Whatever your point of view on this subject, however, I think that most viewers – this writer included – would undoubtedly agree with John Updike’s insightful perception of Andrew Wyeth’s erotic musings: “They significantly add to a venerable genre rather undernourished in America, where the menace and sadness of naked flesh have impressed artists as much as its grandeur and allure. When all the hype has faded… Wyeth’s fifteen years of friendly interest in Helga should leave a treasurable residue.”

1989 – 2009: Beginning in 1989, Wyeth’s painting became infinitely more self-reflective; partly related, perhaps, to the critical backlash related to the Helga paintings. His late works are often enigmatic, infused with a surreal quality that recalls his earliest paintings and, at times, directly seems to reference them.

Andrew Wyeth - Snow HillIn that state of reflection, he began Snow Hill, a large tempera to mark his 70th birthday in 1987. He finished the painstaking work a full two years later. Here Wyeth conjured up the dramatis personae of his Chadds Ford paintings and brought them together in a festive dance atop Kuerner’s Hill. As co-curator Patricia Junker notes: “This dreamscape is strange but suggests ancient traditions – a Yuletide circle dance, perhaps, overlaid with aspects of a medieval danse macabre, in which the dead dance with the living. Wyeth seems to have considered the dancers martyrs to his art.” Evidently, Wyeth was quoted as saying he had “raised hell with them mentally and emotionally… They wish I were dead so they wouldn’t have to pose anymore.”

But the circle is not closed. One dancer at the rear, who would have held the second white ribbon, is absent (at least unseen). Some have speculated that the ribbon represented the artist himself. Others believe instead that the ribbon may be for the crippled Christina Olson. The other possible candidate for the missing dancer is the artist’s wife, Betsy Wyeth. For it was she who gave the painting its title, Snow Hill, from a poetic reference in Moby Dick to the great white whale – “A hump like a snow-hill!” Then there are others who speculate that this snow hill may also be a metaphor for Andrew Wyeth’s own nemesis, his father, N.C. Wyeth.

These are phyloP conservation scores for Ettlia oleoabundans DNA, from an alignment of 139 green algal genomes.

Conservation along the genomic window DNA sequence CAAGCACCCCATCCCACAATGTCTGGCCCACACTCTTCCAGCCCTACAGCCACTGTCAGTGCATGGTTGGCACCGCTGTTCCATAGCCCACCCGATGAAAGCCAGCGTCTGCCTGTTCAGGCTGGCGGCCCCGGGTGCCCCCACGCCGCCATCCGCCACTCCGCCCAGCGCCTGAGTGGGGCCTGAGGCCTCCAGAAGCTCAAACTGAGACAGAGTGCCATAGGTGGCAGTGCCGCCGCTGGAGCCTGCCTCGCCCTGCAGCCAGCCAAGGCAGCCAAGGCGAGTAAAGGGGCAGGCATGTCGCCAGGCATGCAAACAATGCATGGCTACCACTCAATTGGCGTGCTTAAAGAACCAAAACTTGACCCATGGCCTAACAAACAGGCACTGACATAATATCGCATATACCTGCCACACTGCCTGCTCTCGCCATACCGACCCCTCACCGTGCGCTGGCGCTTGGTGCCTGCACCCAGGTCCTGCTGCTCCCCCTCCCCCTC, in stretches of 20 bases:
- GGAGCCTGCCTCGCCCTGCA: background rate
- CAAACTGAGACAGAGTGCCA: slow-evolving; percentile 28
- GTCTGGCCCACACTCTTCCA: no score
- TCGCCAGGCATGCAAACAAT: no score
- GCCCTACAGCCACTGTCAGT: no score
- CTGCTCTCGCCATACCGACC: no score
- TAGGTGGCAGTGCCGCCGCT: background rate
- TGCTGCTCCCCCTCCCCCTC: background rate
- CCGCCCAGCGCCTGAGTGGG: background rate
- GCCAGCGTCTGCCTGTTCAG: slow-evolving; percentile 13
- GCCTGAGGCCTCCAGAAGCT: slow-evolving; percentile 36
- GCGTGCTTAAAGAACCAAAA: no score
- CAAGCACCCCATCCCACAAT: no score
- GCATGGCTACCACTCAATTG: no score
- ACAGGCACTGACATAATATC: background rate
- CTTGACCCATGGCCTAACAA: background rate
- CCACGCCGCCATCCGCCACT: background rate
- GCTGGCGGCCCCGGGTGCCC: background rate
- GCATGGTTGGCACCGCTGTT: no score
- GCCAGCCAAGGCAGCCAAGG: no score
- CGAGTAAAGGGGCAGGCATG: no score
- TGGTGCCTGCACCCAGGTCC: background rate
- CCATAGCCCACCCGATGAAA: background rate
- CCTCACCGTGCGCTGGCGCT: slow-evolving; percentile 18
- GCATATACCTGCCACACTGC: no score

Snow Hill represents a painting from the height of Wyeth’s powers that is relatively little known, seen or reproduced. While it has been on loan to the Brandywine Museum for several years, its fragility of surface has kept it from going out on loan to a wider audience; and its singularity of subject matter has not readily found it a place in recent Wyeth monographs or exhibition catalogues. Only posterity is likely to sort out which of his paintings will stand up as his most memorable works… but Snow Hill is likely to hold its own as one of the most haunting, beautiful and resonant of Wyeth’s seven-decade career.

Andrew Wyeth - 1963 Time Magazine CoverAndrew Wyeth’s work is held in the most prestigious public collections in the United States. In 1963, he was the first living American artist to be exhibited in the White House when he was the first artist to receive the Presidential Freedom Award given by President John F. Kennedy. In 1980, he was the first American artist to have a retrospective at London’s Royal Academy. He appeared on the cover of Time magazine in 1963; and, in 1985, both Time and Newsweek carried rival covers of Helga paintings. In popular and commercial terms he is among the most successful painters in the history of art…